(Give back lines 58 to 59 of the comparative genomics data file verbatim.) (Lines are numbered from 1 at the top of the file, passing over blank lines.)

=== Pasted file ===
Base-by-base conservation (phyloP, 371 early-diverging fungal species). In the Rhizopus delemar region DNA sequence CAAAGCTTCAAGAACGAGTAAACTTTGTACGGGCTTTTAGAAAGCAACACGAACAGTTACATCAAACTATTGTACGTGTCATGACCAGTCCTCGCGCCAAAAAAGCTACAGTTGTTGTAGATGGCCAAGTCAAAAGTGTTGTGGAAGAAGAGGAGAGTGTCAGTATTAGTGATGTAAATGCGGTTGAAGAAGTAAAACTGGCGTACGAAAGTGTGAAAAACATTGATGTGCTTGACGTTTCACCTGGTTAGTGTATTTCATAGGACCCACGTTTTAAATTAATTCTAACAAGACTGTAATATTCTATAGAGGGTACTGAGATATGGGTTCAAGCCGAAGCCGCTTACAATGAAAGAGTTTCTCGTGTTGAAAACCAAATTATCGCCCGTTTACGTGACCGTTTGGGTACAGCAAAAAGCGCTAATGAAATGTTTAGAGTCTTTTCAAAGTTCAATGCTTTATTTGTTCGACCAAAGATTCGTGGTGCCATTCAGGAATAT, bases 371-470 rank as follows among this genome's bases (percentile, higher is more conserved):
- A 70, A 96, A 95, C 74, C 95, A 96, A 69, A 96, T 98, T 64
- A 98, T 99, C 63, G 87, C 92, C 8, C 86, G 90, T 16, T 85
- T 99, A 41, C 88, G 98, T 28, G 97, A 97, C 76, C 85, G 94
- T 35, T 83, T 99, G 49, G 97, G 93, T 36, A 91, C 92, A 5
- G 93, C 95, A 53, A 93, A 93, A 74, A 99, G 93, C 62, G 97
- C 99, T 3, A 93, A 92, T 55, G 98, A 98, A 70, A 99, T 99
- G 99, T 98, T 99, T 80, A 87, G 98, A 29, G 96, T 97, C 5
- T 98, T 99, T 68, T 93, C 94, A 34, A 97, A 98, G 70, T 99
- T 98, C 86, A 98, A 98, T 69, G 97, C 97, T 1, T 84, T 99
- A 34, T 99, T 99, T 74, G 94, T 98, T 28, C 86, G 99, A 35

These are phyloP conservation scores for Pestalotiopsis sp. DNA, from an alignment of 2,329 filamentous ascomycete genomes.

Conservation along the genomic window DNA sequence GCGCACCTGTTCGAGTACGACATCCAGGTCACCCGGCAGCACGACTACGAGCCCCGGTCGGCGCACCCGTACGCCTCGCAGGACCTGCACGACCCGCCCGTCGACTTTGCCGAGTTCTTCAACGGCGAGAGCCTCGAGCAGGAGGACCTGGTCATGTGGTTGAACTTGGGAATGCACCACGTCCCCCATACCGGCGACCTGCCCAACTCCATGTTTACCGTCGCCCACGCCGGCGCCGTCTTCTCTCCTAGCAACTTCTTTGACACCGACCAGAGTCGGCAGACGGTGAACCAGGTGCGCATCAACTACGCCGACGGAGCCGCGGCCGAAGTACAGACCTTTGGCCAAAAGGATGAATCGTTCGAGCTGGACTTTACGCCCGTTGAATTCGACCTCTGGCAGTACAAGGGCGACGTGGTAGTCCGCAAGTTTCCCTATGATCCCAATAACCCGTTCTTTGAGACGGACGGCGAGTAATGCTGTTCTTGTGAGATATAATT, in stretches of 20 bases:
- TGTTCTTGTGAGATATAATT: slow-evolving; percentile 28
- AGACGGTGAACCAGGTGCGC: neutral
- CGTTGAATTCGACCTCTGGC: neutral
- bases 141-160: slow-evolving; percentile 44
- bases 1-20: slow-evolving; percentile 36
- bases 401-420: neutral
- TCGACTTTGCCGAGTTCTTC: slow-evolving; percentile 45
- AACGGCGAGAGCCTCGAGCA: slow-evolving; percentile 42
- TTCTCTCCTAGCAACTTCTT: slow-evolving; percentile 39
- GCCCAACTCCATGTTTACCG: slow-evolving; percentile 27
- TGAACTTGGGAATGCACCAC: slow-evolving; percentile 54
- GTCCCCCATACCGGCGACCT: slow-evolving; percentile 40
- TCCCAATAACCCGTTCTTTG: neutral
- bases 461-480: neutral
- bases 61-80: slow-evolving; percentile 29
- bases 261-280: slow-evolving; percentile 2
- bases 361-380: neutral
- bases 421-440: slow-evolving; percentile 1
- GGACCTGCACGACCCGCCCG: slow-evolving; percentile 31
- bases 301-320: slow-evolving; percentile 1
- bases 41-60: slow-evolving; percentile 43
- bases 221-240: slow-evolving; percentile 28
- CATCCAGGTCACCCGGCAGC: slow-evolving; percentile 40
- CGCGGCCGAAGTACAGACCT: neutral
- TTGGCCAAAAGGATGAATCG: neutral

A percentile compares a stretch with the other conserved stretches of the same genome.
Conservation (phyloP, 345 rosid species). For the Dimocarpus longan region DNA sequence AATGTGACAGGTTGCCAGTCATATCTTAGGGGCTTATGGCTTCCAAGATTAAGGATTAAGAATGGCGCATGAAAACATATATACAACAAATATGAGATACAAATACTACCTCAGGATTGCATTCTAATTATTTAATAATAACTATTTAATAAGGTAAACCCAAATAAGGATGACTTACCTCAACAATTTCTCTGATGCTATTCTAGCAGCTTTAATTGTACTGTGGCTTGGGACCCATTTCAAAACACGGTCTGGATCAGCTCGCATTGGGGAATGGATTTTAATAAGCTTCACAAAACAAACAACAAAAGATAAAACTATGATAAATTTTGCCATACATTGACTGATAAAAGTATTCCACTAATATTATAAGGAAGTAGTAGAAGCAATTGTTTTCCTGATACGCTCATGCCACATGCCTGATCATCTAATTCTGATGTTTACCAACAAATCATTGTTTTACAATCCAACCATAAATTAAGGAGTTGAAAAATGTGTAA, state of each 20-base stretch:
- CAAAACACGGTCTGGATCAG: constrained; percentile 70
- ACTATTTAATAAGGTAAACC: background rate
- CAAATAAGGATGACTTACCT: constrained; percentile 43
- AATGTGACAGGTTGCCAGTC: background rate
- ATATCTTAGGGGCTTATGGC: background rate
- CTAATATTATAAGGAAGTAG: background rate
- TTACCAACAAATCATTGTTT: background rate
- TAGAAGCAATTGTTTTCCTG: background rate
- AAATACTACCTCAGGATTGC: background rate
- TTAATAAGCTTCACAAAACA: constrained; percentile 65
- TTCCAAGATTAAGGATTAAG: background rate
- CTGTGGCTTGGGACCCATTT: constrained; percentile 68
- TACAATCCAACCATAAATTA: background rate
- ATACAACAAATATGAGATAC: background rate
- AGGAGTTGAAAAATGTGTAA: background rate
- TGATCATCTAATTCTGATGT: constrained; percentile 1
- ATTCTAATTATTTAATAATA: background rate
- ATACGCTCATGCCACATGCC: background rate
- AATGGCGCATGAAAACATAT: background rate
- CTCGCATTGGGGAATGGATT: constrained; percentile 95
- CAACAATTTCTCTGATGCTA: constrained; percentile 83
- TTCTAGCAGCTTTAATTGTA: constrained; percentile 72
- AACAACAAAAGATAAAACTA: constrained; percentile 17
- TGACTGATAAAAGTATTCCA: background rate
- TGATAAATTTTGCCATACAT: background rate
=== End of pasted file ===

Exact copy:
- ATACGCTCATGCCACATGCC: background rate
- AATGGCGCATGAAAACATAT: background rate